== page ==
Approaching it with an open mind I have found it to be quite useful. That is probably as much a tribute to Vladilav Goshkov as it is to Gann or Murrey! I use it only sometimes. I find it interesting to use two copies with different settings on the same period chart as a way of measuring moves and I usually discover the bonus of accurate S&R.


Well-Known Member
Thanks for the detailed response. I had a look at Vladilav Goshkov's indicator(s) some time ago, which is what originally introduced me to MML. I suppose the bottom line is that the basic premise upon which MML is built upon goes against my core beliefs ie there is a lack of convincing evidence. Additionally, the fact that not many seems to use MML makes their effectiveness somewhat suspect. ie a major reason to incorporate Fibs and Pivots is that they are watched by many.

Like a lot of stuff (including Astro, Numerology etc) it can always be 'found' to work if one 'looks' hard enough. A round peg will also fit into a square hole some of the time, a 'perfect' fit if one squints hard enough.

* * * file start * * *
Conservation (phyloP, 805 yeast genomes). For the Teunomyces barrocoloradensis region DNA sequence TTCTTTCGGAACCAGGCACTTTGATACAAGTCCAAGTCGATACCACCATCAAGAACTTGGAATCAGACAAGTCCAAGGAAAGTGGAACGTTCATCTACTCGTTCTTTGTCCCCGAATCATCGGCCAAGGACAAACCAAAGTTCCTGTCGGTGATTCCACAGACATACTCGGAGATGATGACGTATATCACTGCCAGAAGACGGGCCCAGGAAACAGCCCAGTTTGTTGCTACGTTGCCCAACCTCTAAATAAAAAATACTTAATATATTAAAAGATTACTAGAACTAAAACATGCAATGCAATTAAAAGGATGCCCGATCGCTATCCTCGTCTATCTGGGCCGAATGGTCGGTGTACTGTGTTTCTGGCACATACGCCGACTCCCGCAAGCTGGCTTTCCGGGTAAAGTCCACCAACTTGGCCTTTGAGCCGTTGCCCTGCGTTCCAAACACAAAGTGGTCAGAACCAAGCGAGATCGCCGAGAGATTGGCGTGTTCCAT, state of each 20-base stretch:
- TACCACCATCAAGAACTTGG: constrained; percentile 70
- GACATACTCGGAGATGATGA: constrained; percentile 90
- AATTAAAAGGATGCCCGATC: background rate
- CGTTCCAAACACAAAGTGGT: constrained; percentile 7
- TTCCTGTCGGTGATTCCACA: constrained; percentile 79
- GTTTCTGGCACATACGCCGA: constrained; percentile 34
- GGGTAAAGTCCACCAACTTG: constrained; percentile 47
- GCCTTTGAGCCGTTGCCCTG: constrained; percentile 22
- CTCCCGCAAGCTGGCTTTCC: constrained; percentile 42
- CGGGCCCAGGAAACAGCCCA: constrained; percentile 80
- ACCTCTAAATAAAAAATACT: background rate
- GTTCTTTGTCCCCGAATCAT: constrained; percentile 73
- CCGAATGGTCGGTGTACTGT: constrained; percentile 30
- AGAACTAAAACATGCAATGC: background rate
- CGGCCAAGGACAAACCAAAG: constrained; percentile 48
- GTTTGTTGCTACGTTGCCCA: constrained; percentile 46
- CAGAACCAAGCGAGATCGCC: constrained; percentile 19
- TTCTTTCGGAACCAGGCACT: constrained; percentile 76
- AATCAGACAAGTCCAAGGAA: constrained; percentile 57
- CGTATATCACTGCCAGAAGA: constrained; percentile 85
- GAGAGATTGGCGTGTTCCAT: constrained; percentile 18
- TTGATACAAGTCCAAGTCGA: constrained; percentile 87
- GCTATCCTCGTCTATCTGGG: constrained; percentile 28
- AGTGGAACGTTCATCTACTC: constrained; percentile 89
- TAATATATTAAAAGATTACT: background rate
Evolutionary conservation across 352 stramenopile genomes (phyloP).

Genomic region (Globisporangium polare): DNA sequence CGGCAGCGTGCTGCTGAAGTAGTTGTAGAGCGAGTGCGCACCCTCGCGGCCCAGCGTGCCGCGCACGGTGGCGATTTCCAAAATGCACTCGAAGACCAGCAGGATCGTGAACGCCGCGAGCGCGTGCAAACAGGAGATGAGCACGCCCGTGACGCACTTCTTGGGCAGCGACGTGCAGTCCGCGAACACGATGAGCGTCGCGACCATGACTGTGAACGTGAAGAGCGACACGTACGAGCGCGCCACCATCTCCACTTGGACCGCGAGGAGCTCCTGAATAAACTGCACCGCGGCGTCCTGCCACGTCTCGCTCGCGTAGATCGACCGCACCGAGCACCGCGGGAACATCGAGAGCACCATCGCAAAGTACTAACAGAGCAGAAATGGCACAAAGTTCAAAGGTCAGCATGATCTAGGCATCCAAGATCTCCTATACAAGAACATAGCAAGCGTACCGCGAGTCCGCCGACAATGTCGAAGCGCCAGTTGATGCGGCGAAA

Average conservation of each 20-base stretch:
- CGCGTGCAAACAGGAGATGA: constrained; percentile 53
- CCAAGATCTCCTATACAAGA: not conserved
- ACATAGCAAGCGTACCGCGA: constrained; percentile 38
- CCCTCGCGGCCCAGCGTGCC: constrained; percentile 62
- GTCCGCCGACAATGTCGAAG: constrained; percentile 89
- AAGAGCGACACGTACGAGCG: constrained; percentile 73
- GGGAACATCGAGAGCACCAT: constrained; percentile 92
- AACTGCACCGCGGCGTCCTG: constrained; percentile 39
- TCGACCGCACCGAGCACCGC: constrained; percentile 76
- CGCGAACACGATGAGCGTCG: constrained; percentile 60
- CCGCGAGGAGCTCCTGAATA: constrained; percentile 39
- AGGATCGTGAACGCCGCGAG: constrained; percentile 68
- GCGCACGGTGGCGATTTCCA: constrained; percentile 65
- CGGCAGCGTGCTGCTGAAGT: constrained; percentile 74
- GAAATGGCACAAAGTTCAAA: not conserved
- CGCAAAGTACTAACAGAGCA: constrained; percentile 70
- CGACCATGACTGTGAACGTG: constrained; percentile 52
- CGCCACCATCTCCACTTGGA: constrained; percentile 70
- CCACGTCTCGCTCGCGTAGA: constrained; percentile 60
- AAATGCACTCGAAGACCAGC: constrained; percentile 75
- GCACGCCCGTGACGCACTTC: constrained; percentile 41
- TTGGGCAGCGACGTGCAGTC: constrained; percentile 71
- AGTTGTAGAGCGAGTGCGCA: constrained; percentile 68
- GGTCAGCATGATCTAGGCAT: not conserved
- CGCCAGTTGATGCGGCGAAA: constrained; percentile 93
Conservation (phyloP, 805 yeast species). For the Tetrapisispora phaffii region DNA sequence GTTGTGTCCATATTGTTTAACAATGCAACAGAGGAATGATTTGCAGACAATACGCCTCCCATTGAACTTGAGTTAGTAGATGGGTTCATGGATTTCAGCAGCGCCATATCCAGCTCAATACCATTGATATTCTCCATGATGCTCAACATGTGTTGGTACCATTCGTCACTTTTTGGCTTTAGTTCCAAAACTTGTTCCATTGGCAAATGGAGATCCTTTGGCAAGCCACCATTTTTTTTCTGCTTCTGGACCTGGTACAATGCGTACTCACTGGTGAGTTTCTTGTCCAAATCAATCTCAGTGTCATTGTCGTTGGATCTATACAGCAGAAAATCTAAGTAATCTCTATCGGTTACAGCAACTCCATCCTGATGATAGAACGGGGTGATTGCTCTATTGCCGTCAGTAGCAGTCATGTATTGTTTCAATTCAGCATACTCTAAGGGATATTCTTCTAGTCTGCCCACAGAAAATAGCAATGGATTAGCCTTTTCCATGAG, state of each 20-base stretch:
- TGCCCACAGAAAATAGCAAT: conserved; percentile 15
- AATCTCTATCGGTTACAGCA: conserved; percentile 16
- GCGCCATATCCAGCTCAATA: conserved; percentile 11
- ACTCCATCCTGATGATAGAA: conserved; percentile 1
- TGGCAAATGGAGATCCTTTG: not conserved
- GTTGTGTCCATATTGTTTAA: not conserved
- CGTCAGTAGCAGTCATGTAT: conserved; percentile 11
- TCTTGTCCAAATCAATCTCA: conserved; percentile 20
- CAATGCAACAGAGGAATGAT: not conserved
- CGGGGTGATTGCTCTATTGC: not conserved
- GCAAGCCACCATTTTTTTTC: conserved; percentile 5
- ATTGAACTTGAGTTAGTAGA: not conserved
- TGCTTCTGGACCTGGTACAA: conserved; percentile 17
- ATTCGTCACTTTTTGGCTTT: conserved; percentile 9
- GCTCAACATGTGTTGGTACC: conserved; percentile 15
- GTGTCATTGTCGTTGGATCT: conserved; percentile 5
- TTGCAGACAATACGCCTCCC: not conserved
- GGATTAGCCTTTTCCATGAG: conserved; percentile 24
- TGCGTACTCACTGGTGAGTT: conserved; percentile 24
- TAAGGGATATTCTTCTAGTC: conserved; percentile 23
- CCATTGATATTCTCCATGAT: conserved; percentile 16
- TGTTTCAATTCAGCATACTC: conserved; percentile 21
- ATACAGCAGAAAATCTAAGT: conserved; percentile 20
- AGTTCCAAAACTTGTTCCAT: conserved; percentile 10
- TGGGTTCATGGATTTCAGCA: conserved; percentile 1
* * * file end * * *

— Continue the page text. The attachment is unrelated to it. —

As for Gann - 'don't get me started!! I've met several 'successful' Gann 'experts' over the years and was not impressed with what I saw in the carpark.


Well-Known Member
Thanks for the detailed response.
Hey, no worries, you said it was a "serious question" ;)

...the basic premise upon which MML is built upon goes against my core beliefs ie there is a lack of convincing evidence.
It's interesting to see "beliefs" used in this way, founded on "convincing evidence".

A round peg will also fit into a square hole some of the time, a 'perfect' fit if one squints hard enough.
Ha, yes. So true. A mental hammer can come in handy too.

I've met several 'successful' Gann 'experts' over the years and was not impressed with what I saw in the carpark.
Oh yes! I know just what you mean. Not just Gann experts either... ;D


Well-Known Member
Pivot Tool Update

This is a minor update to the pivot tool.

[list type=decimal]
[*]Changed fibo labels - if you switched them on you know they were too long and ugly
[*]Added option to set colours for the fibo labels